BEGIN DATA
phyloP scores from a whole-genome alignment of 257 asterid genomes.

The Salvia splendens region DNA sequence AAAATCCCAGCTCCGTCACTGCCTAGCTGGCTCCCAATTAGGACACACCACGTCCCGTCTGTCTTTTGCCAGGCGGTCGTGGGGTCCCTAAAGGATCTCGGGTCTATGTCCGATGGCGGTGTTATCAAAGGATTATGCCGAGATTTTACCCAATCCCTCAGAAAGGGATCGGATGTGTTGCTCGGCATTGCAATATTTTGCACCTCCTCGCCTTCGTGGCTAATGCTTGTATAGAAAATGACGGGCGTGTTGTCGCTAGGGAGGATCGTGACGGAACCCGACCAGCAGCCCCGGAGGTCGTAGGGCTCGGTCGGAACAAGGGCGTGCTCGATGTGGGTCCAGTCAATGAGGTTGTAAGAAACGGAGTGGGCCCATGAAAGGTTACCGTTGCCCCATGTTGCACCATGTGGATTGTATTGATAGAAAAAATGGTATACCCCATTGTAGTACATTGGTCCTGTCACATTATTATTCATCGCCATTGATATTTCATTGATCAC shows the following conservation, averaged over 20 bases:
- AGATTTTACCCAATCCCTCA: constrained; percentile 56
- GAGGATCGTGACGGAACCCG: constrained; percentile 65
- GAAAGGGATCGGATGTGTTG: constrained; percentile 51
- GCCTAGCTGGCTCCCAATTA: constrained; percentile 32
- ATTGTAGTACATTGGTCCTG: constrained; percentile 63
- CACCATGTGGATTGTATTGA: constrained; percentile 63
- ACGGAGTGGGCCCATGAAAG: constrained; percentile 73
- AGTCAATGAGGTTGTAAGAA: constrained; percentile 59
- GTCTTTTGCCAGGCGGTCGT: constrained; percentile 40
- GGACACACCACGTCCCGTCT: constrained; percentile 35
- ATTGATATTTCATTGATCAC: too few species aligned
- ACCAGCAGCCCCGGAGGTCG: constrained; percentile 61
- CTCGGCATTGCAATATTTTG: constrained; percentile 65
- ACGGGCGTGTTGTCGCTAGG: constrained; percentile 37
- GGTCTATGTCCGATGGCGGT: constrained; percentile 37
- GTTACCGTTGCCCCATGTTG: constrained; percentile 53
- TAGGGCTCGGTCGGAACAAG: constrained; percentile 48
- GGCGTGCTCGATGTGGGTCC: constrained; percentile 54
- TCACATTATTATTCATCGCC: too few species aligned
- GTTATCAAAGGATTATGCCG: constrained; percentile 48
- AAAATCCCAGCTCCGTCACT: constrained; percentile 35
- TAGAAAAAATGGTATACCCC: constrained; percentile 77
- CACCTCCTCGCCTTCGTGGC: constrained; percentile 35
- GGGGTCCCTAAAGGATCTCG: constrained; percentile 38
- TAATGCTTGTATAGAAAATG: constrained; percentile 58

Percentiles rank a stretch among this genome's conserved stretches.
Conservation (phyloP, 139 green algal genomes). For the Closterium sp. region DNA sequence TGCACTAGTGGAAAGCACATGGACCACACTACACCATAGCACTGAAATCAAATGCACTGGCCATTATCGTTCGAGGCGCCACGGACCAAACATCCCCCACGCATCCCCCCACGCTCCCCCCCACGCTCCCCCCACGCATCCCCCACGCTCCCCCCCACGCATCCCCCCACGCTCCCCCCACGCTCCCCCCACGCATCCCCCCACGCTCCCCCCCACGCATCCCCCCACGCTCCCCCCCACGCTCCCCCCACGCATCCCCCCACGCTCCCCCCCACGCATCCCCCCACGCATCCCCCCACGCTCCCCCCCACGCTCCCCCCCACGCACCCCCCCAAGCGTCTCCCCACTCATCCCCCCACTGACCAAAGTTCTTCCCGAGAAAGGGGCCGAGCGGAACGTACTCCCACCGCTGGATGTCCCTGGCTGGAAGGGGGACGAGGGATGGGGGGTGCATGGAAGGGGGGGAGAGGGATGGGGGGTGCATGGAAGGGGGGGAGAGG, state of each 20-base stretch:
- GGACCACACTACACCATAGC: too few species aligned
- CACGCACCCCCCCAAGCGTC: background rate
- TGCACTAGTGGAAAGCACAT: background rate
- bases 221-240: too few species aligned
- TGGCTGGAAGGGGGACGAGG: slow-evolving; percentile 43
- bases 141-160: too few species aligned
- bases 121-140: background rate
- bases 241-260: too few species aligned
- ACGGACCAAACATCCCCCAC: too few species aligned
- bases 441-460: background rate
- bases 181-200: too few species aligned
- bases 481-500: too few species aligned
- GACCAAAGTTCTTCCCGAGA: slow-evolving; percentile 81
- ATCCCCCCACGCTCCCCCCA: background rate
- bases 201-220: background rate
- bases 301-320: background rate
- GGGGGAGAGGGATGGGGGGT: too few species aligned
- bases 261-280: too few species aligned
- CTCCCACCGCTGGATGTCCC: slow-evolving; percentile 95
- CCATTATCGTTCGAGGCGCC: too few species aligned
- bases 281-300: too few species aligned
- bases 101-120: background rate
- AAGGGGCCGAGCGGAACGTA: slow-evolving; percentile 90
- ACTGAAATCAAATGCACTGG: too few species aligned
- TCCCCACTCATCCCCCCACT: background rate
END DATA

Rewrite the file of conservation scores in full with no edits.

phyloP scores from a whole-genome alignment of 257 asterid genomes.

The Salvia splendens region DNA sequence AAAATCCCAGCTCCGTCACTGCCTAGCTGGCTCCCAATTAGGACACACCACGTCCCGTCTGTCTTTTGCCAGGCGGTCGTGGGGTCCCTAAAGGATCTCGGGTCTATGTCCGATGGCGGTGTTATCAAAGGATTATGCCGAGATTTTACCCAATCCCTCAGAAAGGGATCGGATGTGTTGCTCGGCATTGCAATATTTTGCACCTCCTCGCCTTCGTGGCTAATGCTTGTATAGAAAATGACGGGCGTGTTGTCGCTAGGGAGGATCGTGACGGAACCCGACCAGCAGCCCCGGAGGTCGTAGGGCTCGGTCGGAACAAGGGCGTGCTCGATGTGGGTCCAGTCAATGAGGTTGTAAGAAACGGAGTGGGCCCATGAAAGGTTACCGTTGCCCCATGTTGCACCATGTGGATTGTATTGATAGAAAAAATGGTATACCCCATTGTAGTACATTGGTCCTGTCACATTATTATTCATCGCCATTGATATTTCATTGATCAC shows the following conservation, averaged over 20 bases:
- AGATTTTACCCAATCCCTCA: constrained; percentile 56
- GAGGATCGTGACGGAACCCG: constrained; percentile 65
- GAAAGGGATCGGATGTGTTG: constrained; percentile 51
- GCCTAGCTGGCTCCCAATTA: constrained; percentile 32
- ATTGTAGTACATTGGTCCTG: constrained; percentile 63
- CACCATGTGGATTGTATTGA: constrained; percentile 63
- ACGGAGTGGGCCCATGAAAG: constrained; percentile 73
- AGTCAATGAGGTTGTAAGAA: constrained; percentile 59
- GTCTTTTGCCAGGCGGTCGT: constrained; percentile 40
- GGACACACCACGTCCCGTCT: constrained; percentile 35
- ATTGATATTTCATTGATCAC: too few species aligned
- ACCAGCAGCCCCGGAGGTCG: constrained; percentile 61
- CTCGGCATTGCAATATTTTG: constrained; percentile 65
- ACGGGCGTGTTGTCGCTAGG: constrained; percentile 37
- GGTCTATGTCCGATGGCGGT: constrained; percentile 37
- GTTACCGTTGCCCCATGTTG: constrained; percentile 53
- TAGGGCTCGGTCGGAACAAG: constrained; percentile 48
- GGCGTGCTCGATGTGGGTCC: constrained; percentile 54
- TCACATTATTATTCATCGCC: too few species aligned
- GTTATCAAAGGATTATGCCG: constrained; percentile 48
- AAAATCCCAGCTCCGTCACT: constrained; percentile 35
- TAGAAAAAATGGTATACCCC: constrained; percentile 77
- CACCTCCTCGCCTTCGTGGC: constrained; percentile 35
- GGGGTCCCTAAAGGATCTCG: constrained; percentile 38
- TAATGCTTGTATAGAAAATG: constrained; percentile 58

Percentiles rank a stretch among this genome's conserved stretches.
Conservation (phyloP, 139 green algal genomes). For the Closterium sp. region DNA sequence TGCACTAGTGGAAAGCACATGGACCACACTACACCATAGCACTGAAATCAAATGCACTGGCCATTATCGTTCGAGGCGCCACGGACCAAACATCCCCCACGCATCCCCCCACGCTCCCCCCCACGCTCCCCCCACGCATCCCCCACGCTCCCCCCCACGCATCCCCCCACGCTCCCCCCACGCTCCCCCCACGCATCCCCCCACGCTCCCCCCCACGCATCCCCCCACGCTCCCCCCCACGCTCCCCCCACGCATCCCCCCACGCTCCCCCCCACGCATCCCCCCACGCATCCCCCCACGCTCCCCCCCACGCTCCCCCCCACGCACCCCCCCAAGCGTCTCCCCACTCATCCCCCCACTGACCAAAGTTCTTCCCGAGAAAGGGGCCGAGCGGAACGTACTCCCACCGCTGGATGTCCCTGGCTGGAAGGGGGACGAGGGATGGGGGGTGCATGGAAGGGGGGGAGAGGGATGGGGGGTGCATGGAAGGGGGGGAGAGG, state of each 20-base stretch:
- GGACCACACTACACCATAGC: too few species aligned
- CACGCACCCCCCCAAGCGTC: background rate
- TGCACTAGTGGAAAGCACAT: background rate
- bases 221-240: too few species aligned
- TGGCTGGAAGGGGGACGAGG: slow-evolving; percentile 43
- bases 141-160: too few species aligned
- bases 121-140: background rate
- bases 241-260: too few species aligned
- ACGGACCAAACATCCCCCAC: too few species aligned
- bases 441-460: background rate
- bases 181-200: too few species aligned
- bases 481-500: too few species aligned
- GACCAAAGTTCTTCCCGAGA: slow-evolving; percentile 81
- ATCCCCCCACGCTCCCCCCA: background rate
- bases 201-220: background rate
- bases 301-320: background rate
- GGGGGAGAGGGATGGGGGGT: too few species aligned
- bases 261-280: too few species aligned
- CTCCCACCGCTGGATGTCCC: slow-evolving; percentile 95
- CCATTATCGTTCGAGGCGCC: too few species aligned
- bases 281-300: too few species aligned
- bases 101-120: background rate
- AAGGGGCCGAGCGGAACGTA: slow-evolving; percentile 90
- ACTGAAATCAAATGCACTGG: too few species aligned
- TCCCCACTCATCCCCCCACT: background rate